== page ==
Sharena, the Creative Seamstress, talks us step-by-step through making a simple shopping bag. Covering sewing machine basic tips along the way, beginners should have no problem making this handy little shopper!
“Today I’m going to show you how to make a quick and easy shopping bag. These can be made from leftover or sample fabrics, look great and are simple to make!”
For this, you’ll need your sewing machine, scissors and some fabric. I have chosen 4 rectangular fabric sample pieces, and some leftover herringbone tape (fig. 2). I’ll be using a basic stitch – No. 2 (fig. 1) to start.”
Take the first two pieces of fabric, and line up right sides together (fig. 3). Look for the grain line to match correctly. Do the same again with the next two pieces (fig. 4).
Pin around the edges if needed. This depends on the material – whether it sticks or slides. Pin all the sides and take it to the machine (fig. 5). On the first set of fabric, stitch the right-hand side length, starting from the top right. Stitch 5/8″ from the edge (fig. 6).
Stitch, then backstitch to secure (fig. 7). Sew all the way to the end (bottom right), removing pins as you go. Pull your needle back up, lift up the foot and take the fabric out. Use the thread cutter on your machine to cut the thread, or use a pair of scissors (fig. 8).
Repeat the stitching along the right-hand side of your second set of fabric (fig. 9). Open both pieces up, as shown (fig. 10).
Before attaching your pieces together, press them first. Iron the seam open – this helps it to lie better when you stitch both pieces together (fig. 11). Put right sides together, matching up the seams (fig. 12).
Pin the pieces together (fig. 13). Stitch 5/8″ from the edge as before, along the right, bottom and left edges – leave the top edge (fig. 14).
To hem, use pinking shears. Cut the corners off, so when it’s turned around (inside-out), the corners will be sharp (fig. 15). Cut around the edges, making sure you don’t cut the thread. Don’t worry about it being perfectly straight – this will be on the inside of your bag (fig. 16).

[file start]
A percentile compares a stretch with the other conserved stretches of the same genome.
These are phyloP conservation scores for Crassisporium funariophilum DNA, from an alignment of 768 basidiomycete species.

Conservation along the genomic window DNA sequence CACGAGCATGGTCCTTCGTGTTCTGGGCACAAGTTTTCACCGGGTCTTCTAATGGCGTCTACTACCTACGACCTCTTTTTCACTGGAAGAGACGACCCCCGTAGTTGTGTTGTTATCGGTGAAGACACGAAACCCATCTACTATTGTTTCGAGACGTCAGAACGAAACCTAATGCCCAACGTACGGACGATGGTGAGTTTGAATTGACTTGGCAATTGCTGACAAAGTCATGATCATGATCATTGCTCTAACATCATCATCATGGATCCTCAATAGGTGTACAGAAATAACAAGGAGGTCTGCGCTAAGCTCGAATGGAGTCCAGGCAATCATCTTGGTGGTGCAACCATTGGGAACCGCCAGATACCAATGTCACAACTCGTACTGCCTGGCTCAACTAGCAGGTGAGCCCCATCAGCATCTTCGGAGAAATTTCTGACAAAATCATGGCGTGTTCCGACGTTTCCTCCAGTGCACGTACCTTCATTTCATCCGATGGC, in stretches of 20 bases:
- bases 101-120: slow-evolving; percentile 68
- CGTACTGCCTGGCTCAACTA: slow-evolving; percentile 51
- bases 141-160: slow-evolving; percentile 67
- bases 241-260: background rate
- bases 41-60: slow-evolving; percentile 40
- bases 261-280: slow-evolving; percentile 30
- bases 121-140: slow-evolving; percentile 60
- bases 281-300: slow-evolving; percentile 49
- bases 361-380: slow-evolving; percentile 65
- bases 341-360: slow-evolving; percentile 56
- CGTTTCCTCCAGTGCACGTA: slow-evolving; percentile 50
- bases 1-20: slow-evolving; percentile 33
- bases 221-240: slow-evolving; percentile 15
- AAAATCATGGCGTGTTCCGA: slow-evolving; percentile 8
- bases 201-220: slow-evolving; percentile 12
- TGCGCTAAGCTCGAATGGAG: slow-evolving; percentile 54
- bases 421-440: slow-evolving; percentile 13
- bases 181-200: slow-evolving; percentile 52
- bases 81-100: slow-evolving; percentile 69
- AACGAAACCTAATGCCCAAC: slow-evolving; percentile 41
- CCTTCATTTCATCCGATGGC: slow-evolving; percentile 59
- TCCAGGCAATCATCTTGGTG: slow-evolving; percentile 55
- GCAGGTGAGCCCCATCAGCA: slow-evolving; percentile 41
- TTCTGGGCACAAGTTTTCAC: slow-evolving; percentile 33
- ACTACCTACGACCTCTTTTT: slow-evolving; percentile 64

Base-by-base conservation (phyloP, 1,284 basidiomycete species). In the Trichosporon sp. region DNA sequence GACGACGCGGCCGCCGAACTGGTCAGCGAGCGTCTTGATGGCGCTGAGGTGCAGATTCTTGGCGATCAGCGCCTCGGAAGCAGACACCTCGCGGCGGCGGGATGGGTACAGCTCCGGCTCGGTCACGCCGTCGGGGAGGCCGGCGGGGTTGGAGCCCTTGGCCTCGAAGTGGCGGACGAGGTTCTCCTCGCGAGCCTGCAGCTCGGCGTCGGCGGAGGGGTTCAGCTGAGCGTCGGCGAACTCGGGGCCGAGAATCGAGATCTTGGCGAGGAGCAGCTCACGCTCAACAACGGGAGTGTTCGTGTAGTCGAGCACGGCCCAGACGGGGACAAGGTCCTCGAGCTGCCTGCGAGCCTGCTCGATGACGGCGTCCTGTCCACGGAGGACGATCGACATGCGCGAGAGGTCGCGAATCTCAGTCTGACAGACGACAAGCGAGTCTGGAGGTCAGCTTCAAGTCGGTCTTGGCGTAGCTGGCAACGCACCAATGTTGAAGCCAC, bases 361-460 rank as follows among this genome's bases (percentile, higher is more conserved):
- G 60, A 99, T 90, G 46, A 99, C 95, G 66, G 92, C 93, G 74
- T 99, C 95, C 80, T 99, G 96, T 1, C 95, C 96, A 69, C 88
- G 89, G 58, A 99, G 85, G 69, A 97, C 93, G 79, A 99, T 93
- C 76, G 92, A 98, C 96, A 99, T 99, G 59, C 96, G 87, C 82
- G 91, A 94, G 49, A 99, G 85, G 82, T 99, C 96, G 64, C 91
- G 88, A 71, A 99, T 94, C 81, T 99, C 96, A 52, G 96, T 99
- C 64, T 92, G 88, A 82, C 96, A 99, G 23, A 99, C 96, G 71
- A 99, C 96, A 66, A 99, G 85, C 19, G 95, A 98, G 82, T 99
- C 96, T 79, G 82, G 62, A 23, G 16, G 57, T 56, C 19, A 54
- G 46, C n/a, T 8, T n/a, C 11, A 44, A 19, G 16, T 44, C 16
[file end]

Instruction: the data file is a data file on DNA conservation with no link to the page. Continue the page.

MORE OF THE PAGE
TIP: When hemming, you can do a zig-zag stitch, or just leave it – it depends on the material and how it might fray. You can use pinking shears to reduce the fraying.
Across the top, use your pinking shears to hem (fig. 17), and fold over approximately an inch (fig. 18).
If you have a set square, use this to check your pattern is squared off correctly (fig. 19). Pin the folded-over top, ready to position and stitch the handles (fig. 20).
Each side of your bag is made up of two rectangles, so if you place your handle strap in the middle of each, it will be even (fig. 21). Position your first herringbone length so each end sits within the centre edge of your rectangles. Make sure there is some length left for trimming down with your pinking shears (fig. 22).
Turn your bag over and repeat the process. Match up the position of the straps (fig. 23) and pin your second strap in place (fig. 23 & 24).
Select a zig-zag stitch on your sewing machine (fig. 25). This is to secure the top edge and straps of your bag. Start with a few stitches, backstitch to secure, then sew the full length of the top section, ensuring the ends of the straps are not too close to the zig-zag stitch (fig. 26).
Tidy up your strap ends, but don’t trim close to the stitching in case of fraying (fig. 27). Turn the bag inside-out and poke out the corners (fig. 28).
….and there you have a funky, fun and easy shopping bag!
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